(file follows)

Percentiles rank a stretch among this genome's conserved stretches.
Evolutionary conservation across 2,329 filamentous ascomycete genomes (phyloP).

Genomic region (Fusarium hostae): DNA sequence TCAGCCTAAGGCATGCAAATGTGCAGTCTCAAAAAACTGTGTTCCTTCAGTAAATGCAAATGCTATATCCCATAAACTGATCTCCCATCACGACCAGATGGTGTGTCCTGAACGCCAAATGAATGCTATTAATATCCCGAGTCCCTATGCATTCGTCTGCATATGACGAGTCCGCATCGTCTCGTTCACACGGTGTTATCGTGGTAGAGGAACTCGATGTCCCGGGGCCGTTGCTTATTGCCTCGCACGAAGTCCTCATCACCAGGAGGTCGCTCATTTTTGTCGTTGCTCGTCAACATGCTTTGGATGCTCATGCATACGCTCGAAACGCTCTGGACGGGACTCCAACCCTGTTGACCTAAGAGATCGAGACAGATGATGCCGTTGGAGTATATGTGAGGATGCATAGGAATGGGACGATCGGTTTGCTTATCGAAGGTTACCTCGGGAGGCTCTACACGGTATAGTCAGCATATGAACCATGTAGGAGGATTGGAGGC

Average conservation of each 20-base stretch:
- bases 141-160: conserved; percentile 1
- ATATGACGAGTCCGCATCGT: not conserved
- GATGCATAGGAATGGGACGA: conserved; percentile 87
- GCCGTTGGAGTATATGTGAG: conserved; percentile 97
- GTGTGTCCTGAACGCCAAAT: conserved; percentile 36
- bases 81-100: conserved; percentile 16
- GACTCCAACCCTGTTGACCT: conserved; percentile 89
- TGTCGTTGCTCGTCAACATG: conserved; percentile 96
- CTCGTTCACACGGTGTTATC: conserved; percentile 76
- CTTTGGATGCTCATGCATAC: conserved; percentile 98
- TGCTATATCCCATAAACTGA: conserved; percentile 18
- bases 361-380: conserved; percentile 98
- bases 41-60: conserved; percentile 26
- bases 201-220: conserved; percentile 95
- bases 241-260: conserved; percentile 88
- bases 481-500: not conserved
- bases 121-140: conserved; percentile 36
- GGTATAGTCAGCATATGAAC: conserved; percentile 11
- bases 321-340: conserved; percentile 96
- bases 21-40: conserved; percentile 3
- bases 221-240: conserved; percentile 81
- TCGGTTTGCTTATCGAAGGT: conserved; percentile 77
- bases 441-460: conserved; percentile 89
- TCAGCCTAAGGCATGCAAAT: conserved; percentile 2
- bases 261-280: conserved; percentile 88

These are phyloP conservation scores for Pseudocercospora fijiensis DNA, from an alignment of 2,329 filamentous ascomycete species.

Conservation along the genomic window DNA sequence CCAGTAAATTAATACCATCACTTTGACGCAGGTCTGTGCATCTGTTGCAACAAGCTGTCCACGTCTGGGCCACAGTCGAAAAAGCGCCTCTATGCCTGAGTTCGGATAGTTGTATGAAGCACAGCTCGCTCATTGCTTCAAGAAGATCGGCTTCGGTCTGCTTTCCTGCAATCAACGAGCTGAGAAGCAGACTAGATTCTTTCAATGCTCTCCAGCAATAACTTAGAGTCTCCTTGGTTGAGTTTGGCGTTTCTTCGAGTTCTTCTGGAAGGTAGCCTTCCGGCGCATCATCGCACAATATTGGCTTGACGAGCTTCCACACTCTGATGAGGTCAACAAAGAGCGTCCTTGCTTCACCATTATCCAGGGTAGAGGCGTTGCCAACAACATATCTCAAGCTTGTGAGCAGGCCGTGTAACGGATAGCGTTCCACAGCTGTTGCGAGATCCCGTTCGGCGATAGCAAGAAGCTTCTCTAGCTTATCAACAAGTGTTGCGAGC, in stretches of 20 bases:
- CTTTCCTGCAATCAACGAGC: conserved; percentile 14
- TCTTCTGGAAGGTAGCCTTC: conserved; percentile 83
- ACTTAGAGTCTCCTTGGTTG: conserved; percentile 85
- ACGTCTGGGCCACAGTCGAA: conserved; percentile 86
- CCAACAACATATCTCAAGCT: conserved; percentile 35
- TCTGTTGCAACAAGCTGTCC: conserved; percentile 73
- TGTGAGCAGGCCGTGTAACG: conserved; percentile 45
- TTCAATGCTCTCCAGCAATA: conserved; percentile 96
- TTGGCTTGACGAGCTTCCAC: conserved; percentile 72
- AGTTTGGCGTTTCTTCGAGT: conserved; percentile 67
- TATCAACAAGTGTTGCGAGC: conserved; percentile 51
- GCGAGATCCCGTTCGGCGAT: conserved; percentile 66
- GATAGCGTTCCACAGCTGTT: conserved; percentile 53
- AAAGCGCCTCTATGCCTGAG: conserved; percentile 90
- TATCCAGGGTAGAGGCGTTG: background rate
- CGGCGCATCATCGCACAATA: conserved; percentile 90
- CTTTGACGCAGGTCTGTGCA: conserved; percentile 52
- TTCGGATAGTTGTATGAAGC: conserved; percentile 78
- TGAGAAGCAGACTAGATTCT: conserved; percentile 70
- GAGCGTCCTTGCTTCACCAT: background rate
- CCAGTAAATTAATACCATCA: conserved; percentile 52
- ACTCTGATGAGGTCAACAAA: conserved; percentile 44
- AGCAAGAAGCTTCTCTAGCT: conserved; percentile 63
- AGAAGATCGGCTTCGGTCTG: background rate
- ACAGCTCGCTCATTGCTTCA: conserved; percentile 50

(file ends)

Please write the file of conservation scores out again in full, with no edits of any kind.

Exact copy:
Percentiles rank a stretch among this genome's conserved stretches.
Evolutionary conservation across 2,329 filamentous ascomycete genomes (phyloP).

Genomic region (Fusarium hostae): DNA sequence TCAGCCTAAGGCATGCAAATGTGCAGTCTCAAAAAACTGTGTTCCTTCAGTAAATGCAAATGCTATATCCCATAAACTGATCTCCCATCACGACCAGATGGTGTGTCCTGAACGCCAAATGAATGCTATTAATATCCCGAGTCCCTATGCATTCGTCTGCATATGACGAGTCCGCATCGTCTCGTTCACACGGTGTTATCGTGGTAGAGGAACTCGATGTCCCGGGGCCGTTGCTTATTGCCTCGCACGAAGTCCTCATCACCAGGAGGTCGCTCATTTTTGTCGTTGCTCGTCAACATGCTTTGGATGCTCATGCATACGCTCGAAACGCTCTGGACGGGACTCCAACCCTGTTGACCTAAGAGATCGAGACAGATGATGCCGTTGGAGTATATGTGAGGATGCATAGGAATGGGACGATCGGTTTGCTTATCGAAGGTTACCTCGGGAGGCTCTACACGGTATAGTCAGCATATGAACCATGTAGGAGGATTGGAGGC

Average conservation of each 20-base stretch:
- bases 141-160: conserved; percentile 1
- ATATGACGAGTCCGCATCGT: not conserved
- GATGCATAGGAATGGGACGA: conserved; percentile 87
- GCCGTTGGAGTATATGTGAG: conserved; percentile 97
- GTGTGTCCTGAACGCCAAAT: conserved; percentile 36
- bases 81-100: conserved; percentile 16
- GACTCCAACCCTGTTGACCT: conserved; percentile 89
- TGTCGTTGCTCGTCAACATG: conserved; percentile 96
- CTCGTTCACACGGTGTTATC: conserved; percentile 76
- CTTTGGATGCTCATGCATAC: conserved; percentile 98
- TGCTATATCCCATAAACTGA: conserved; percentile 18
- bases 361-380: conserved; percentile 98
- bases 41-60: conserved; percentile 26
- bases 201-220: conserved; percentile 95
- bases 241-260: conserved; percentile 88
- bases 481-500: not conserved
- bases 121-140: conserved; percentile 36
- GGTATAGTCAGCATATGAAC: conserved; percentile 11
- bases 321-340: conserved; percentile 96
- bases 21-40: conserved; percentile 3
- bases 221-240: conserved; percentile 81
- TCGGTTTGCTTATCGAAGGT: conserved; percentile 77
- bases 441-460: conserved; percentile 89
- TCAGCCTAAGGCATGCAAAT: conserved; percentile 2
- bases 261-280: conserved; percentile 88

These are phyloP conservation scores for Pseudocercospora fijiensis DNA, from an alignment of 2,329 filamentous ascomycete species.

Conservation along the genomic window DNA sequence CCAGTAAATTAATACCATCACTTTGACGCAGGTCTGTGCATCTGTTGCAACAAGCTGTCCACGTCTGGGCCACAGTCGAAAAAGCGCCTCTATGCCTGAGTTCGGATAGTTGTATGAAGCACAGCTCGCTCATTGCTTCAAGAAGATCGGCTTCGGTCTGCTTTCCTGCAATCAACGAGCTGAGAAGCAGACTAGATTCTTTCAATGCTCTCCAGCAATAACTTAGAGTCTCCTTGGTTGAGTTTGGCGTTTCTTCGAGTTCTTCTGGAAGGTAGCCTTCCGGCGCATCATCGCACAATATTGGCTTGACGAGCTTCCACACTCTGATGAGGTCAACAAAGAGCGTCCTTGCTTCACCATTATCCAGGGTAGAGGCGTTGCCAACAACATATCTCAAGCTTGTGAGCAGGCCGTGTAACGGATAGCGTTCCACAGCTGTTGCGAGATCCCGTTCGGCGATAGCAAGAAGCTTCTCTAGCTTATCAACAAGTGTTGCGAGC, in stretches of 20 bases:
- CTTTCCTGCAATCAACGAGC: conserved; percentile 14
- TCTTCTGGAAGGTAGCCTTC: conserved; percentile 83
- ACTTAGAGTCTCCTTGGTTG: conserved; percentile 85
- ACGTCTGGGCCACAGTCGAA: conserved; percentile 86
- CCAACAACATATCTCAAGCT: conserved; percentile 35
- TCTGTTGCAACAAGCTGTCC: conserved; percentile 73
- TGTGAGCAGGCCGTGTAACG: conserved; percentile 45
- TTCAATGCTCTCCAGCAATA: conserved; percentile 96
- TTGGCTTGACGAGCTTCCAC: conserved; percentile 72
- AGTTTGGCGTTTCTTCGAGT: conserved; percentile 67
- TATCAACAAGTGTTGCGAGC: conserved; percentile 51
- GCGAGATCCCGTTCGGCGAT: conserved; percentile 66
- GATAGCGTTCCACAGCTGTT: conserved; percentile 53
- AAAGCGCCTCTATGCCTGAG: conserved; percentile 90
- TATCCAGGGTAGAGGCGTTG: background rate
- CGGCGCATCATCGCACAATA: conserved; percentile 90
- CTTTGACGCAGGTCTGTGCA: conserved; percentile 52
- TTCGGATAGTTGTATGAAGC: conserved; percentile 78
- TGAGAAGCAGACTAGATTCT: conserved; percentile 70
- GAGCGTCCTTGCTTCACCAT: background rate
- CCAGTAAATTAATACCATCA: conserved; percentile 52
- ACTCTGATGAGGTCAACAAA: conserved; percentile 44
- AGCAAGAAGCTTCTCTAGCT: conserved; percentile 63
- AGAAGATCGGCTTCGGTCTG: background rate
- ACAGCTCGCTCATTGCTTCA: conserved; percentile 50